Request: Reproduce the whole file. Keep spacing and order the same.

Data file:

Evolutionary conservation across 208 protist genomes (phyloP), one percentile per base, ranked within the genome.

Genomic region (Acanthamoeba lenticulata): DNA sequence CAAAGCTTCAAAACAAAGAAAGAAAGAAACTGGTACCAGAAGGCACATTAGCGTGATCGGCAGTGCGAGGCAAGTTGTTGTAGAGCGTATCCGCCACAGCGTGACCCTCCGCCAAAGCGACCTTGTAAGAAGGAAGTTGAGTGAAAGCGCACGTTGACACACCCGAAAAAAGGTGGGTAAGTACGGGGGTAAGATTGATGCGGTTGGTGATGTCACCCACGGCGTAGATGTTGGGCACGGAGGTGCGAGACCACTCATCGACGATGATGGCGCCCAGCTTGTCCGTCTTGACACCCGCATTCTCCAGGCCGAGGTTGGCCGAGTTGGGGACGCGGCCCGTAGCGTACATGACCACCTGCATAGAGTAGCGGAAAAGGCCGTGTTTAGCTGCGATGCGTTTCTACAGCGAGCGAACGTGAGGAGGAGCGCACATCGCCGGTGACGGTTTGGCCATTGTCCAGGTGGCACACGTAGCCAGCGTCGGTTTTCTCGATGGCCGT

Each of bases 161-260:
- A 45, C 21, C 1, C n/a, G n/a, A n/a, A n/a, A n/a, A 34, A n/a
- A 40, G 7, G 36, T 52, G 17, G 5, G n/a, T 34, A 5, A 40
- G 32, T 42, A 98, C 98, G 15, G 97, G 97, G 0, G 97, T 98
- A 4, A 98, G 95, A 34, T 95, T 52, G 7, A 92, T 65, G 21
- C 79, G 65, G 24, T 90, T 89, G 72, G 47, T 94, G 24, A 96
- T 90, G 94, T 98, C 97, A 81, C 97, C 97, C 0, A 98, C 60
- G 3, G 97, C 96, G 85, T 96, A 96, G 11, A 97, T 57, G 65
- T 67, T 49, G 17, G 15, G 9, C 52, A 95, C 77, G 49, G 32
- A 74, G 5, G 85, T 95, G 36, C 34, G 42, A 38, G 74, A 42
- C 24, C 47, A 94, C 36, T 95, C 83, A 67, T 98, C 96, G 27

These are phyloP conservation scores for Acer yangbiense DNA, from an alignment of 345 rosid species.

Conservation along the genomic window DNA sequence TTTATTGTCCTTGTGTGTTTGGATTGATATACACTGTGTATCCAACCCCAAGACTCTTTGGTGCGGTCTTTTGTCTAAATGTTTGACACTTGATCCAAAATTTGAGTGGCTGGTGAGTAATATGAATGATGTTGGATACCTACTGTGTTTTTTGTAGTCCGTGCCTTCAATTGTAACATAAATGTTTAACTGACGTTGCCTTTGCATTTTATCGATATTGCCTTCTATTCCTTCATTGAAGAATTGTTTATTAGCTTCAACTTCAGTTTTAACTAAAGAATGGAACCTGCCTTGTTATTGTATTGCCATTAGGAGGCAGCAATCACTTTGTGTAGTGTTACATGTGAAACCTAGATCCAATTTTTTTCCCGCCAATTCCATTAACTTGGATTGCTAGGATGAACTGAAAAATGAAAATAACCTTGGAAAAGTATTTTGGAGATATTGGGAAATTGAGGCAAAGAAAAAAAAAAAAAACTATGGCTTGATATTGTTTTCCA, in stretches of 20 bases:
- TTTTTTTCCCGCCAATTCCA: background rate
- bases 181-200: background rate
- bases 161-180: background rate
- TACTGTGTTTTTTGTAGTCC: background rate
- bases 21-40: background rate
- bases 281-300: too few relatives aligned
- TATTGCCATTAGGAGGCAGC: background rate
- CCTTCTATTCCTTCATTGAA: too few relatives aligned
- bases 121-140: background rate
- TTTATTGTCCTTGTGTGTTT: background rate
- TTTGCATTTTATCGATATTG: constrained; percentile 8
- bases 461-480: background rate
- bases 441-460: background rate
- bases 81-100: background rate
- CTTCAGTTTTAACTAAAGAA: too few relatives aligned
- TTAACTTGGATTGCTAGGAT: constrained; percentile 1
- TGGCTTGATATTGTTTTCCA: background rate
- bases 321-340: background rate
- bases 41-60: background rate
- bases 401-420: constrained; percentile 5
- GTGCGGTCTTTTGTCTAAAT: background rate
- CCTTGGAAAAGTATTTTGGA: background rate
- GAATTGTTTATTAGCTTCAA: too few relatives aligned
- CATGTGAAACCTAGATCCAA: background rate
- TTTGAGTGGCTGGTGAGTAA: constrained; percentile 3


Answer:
Evolutionary conservation across 208 protist genomes (phyloP), one percentile per base, ranked within the genome.

Genomic region (Acanthamoeba lenticulata): DNA sequence CAAAGCTTCAAAACAAAGAAAGAAAGAAACTGGTACCAGAAGGCACATTAGCGTGATCGGCAGTGCGAGGCAAGTTGTTGTAGAGCGTATCCGCCACAGCGTGACCCTCCGCCAAAGCGACCTTGTAAGAAGGAAGTTGAGTGAAAGCGCACGTTGACACACCCGAAAAAAGGTGGGTAAGTACGGGGGTAAGATTGATGCGGTTGGTGATGTCACCCACGGCGTAGATGTTGGGCACGGAGGTGCGAGACCACTCATCGACGATGATGGCGCCCAGCTTGTCCGTCTTGACACCCGCATTCTCCAGGCCGAGGTTGGCCGAGTTGGGGACGCGGCCCGTAGCGTACATGACCACCTGCATAGAGTAGCGGAAAAGGCCGTGTTTAGCTGCGATGCGTTTCTACAGCGAGCGAACGTGAGGAGGAGCGCACATCGCCGGTGACGGTTTGGCCATTGTCCAGGTGGCACACGTAGCCAGCGTCGGTTTTCTCGATGGCCGT

Each of bases 161-260:
- A 45, C 21, C 1, C n/a, G n/a, A n/a, A n/a, A n/a, A 34, A n/a
- A 40, G 7, G 36, T 52, G 17, G 5, G n/a, T 34, A 5, A 40
- G 32, T 42, A 98, C 98, G 15, G 97, G 97, G 0, G 97, T 98
- A 4, A 98, G 95, A 34, T 95, T 52, G 7, A 92, T 65, G 21
- C 79, G 65, G 24, T 90, T 89, G 72, G 47, T 94, G 24, A 96
- T 90, G 94, T 98, C 97, A 81, C 97, C 97, C 0, A 98, C 60
- G 3, G 97, C 96, G 85, T 96, A 96, G 11, A 97, T 57, G 65
- T 67, T 49, G 17, G 15, G 9, C 52, A 95, C 77, G 49, G 32
- A 74, G 5, G 85, T 95, G 36, C 34, G 42, A 38, G 74, A 42
- C 24, C 47, A 94, C 36, T 95, C 83, A 67, T 98, C 96, G 27

These are phyloP conservation scores for Acer yangbiense DNA, from an alignment of 345 rosid species.

Conservation along the genomic window DNA sequence TTTATTGTCCTTGTGTGTTTGGATTGATATACACTGTGTATCCAACCCCAAGACTCTTTGGTGCGGTCTTTTGTCTAAATGTTTGACACTTGATCCAAAATTTGAGTGGCTGGTGAGTAATATGAATGATGTTGGATACCTACTGTGTTTTTTGTAGTCCGTGCCTTCAATTGTAACATAAATGTTTAACTGACGTTGCCTTTGCATTTTATCGATATTGCCTTCTATTCCTTCATTGAAGAATTGTTTATTAGCTTCAACTTCAGTTTTAACTAAAGAATGGAACCTGCCTTGTTATTGTATTGCCATTAGGAGGCAGCAATCACTTTGTGTAGTGTTACATGTGAAACCTAGATCCAATTTTTTTCCCGCCAATTCCATTAACTTGGATTGCTAGGATGAACTGAAAAATGAAAATAACCTTGGAAAAGTATTTTGGAGATATTGGGAAATTGAGGCAAAGAAAAAAAAAAAAAACTATGGCTTGATATTGTTTTCCA, in stretches of 20 bases:
- TTTTTTTCCCGCCAATTCCA: background rate
- bases 181-200: background rate
- bases 161-180: background rate
- TACTGTGTTTTTTGTAGTCC: background rate
- bases 21-40: background rate
- bases 281-300: too few relatives aligned
- TATTGCCATTAGGAGGCAGC: background rate
- CCTTCTATTCCTTCATTGAA: too few relatives aligned
- bases 121-140: background rate
- TTTATTGTCCTTGTGTGTTT: background rate
- TTTGCATTTTATCGATATTG: constrained; percentile 8
- bases 461-480: background rate
- bases 441-460: background rate
- bases 81-100: background rate
- CTTCAGTTTTAACTAAAGAA: too few relatives aligned
- TTAACTTGGATTGCTAGGAT: constrained; percentile 1
- TGGCTTGATATTGTTTTCCA: background rate
- bases 321-340: background rate
- bases 41-60: background rate
- bases 401-420: constrained; percentile 5
- GTGCGGTCTTTTGTCTAAAT: background rate
- CCTTGGAAAAGTATTTTGGA: background rate
- GAATTGTTTATTAGCTTCAA: too few relatives aligned
- CATGTGAAACCTAGATCCAA: background rate
- TTTGAGTGGCTGGTGAGTAA: constrained; percentile 3